Sports Editor Alex Kronenberg caught up with University of Birmingham Alumni, Simon Brotherton, whose voice is one that is familiar to many sports fans. Simon is well-known for his commentary on Match of the Day and cycling and took time over the hectic Christmas sporting schedule to answer some questions.Written by Alex Kronenberg on 29th January 2015
New laws will make Rugby a better spectacle
Fraser Kesteven says the changes made by the IRB are much needed to reform the game that has been blighted by time-wasting tactics and poor scrummaging...
Written by Fraser Kesteven
It is heartening to know that new laws will be introduced next year to combat some of rugby's more problematic areas. At present, the sport is in desperate need of legislative reform to confront the various grey areas that both turn off and confuse even the most enthusiastic of supporters. These changes are based on recommendations from the IRB's Laws Representative Group, an independent body that examines rugby legislation and monitors where it could conceivably be improved.
Perhaps the law that will garner most approval is the long overdue reform of rucking, which has previously allowed forwards to retain the ball for an indefinite amount of time. Under current laws, it is not incumbent on the scrum half to utilise the ball until it is beyond the 'back foot'. This has led to the cynical running down of the clock which, whilst not only unsporting, proves tedious for the spectators. This technique was enacted recently when Harlequins deliberately wasted time against Northampton to secure their passage to the Aviva Premiership Final. Under the new recommended law, a team is required to use the ball after five seconds at a ruck, otherwise their opponents will be awarded a scrum.
Yet, despite the quickening of the game this law will obviously entail, there remain many problems which it has failed to rectify. Problems concerning competitiveness at rucks is still prevalent, with the ability of the opposition to win the ball through counter-rucking remaining very difficult. The uncompetitive nature that this encourages means that rather than committing men into the rucks in the hope that they can create an opportunitiy for a turnover, sides instead spread their men in open play to bolster their defensive reserves. Not only does this make the game more ponderous, but it also discourages open and attacking rugby. Until the basic tenets of competition are re-established, the ruck will continue to be a sore on the game.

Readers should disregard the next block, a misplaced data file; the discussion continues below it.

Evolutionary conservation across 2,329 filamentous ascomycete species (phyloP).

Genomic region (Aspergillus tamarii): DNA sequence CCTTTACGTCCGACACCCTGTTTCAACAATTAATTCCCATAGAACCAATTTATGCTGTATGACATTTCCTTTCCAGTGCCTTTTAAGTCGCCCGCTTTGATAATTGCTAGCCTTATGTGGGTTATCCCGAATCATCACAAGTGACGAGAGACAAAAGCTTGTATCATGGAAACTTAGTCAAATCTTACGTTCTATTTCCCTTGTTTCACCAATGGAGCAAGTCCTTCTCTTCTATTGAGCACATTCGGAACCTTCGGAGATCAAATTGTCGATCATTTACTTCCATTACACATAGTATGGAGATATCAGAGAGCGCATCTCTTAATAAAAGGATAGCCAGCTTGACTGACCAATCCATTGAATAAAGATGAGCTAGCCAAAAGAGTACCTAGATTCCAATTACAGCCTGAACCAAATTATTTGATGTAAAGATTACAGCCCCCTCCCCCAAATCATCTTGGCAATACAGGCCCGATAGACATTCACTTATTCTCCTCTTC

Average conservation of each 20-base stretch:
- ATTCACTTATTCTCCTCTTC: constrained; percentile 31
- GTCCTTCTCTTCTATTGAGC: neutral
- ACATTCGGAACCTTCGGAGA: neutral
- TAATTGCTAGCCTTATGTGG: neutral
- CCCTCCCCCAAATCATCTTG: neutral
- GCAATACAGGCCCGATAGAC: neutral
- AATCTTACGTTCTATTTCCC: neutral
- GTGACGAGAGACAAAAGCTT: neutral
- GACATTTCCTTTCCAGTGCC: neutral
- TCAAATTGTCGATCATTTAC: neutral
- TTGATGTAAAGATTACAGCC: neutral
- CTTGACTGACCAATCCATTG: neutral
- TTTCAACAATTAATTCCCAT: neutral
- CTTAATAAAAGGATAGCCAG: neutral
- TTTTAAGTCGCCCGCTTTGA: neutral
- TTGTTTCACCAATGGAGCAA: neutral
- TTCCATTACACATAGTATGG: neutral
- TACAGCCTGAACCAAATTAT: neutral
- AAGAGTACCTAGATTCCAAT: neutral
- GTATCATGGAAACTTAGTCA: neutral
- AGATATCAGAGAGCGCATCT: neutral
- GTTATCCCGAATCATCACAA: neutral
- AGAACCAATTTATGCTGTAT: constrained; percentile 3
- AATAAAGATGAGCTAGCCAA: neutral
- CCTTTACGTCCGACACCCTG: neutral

Other interesting recommendations relate to the line-out. Players will now be allowed to take a quick line-out from anywhere between the point of touch and their own goal-line. This would hopefully facilitate a more exciting spectacle, especially as players would have to take bigger risks than at present if they decided to take a quick line-out. Additionally, a knock-on into touch will give a team the option of having a line-out instead of a normal scrum. With the likelihood that sides will opt for a line-out rather than the scrum, the game will be inevitably quicker and a more enticing prospect for the fans.
There is also talk that changes will potentially be made to the scrum which, while remaining unreformed, has blighted the sport. The frequency of collapsing scrums has scarred rugby, often removing valuable playing time which could otherwise be used for flowing offensive moves. The new recommendation of removing the word 'pause' from the required sequence before the contest is aimed at quickening up the play. Whilst this is a noble idea, there may still be problems that in fact make the scrum more dangerous rather than less. By removing this word, the scrum could descend into a contest of who can react the quickest after 'touch', meaning the opposition front row may not be ready, something which could easily increase the possibility of injury. Although this is obviously speculative, the very fact that it could happen means the relevant authorities should consider such scenarios with appropriate judgement and care.
Each of these recommendations are intended to reform a game which is in desperate need of change. All possess merit and it is easy to comprehend how they should affect the game more positively. This does not mean that problems will not still remain, but by confronting some of these challenges, the authorities have shown their willingness to go with the times. Such an approach should be endorsed.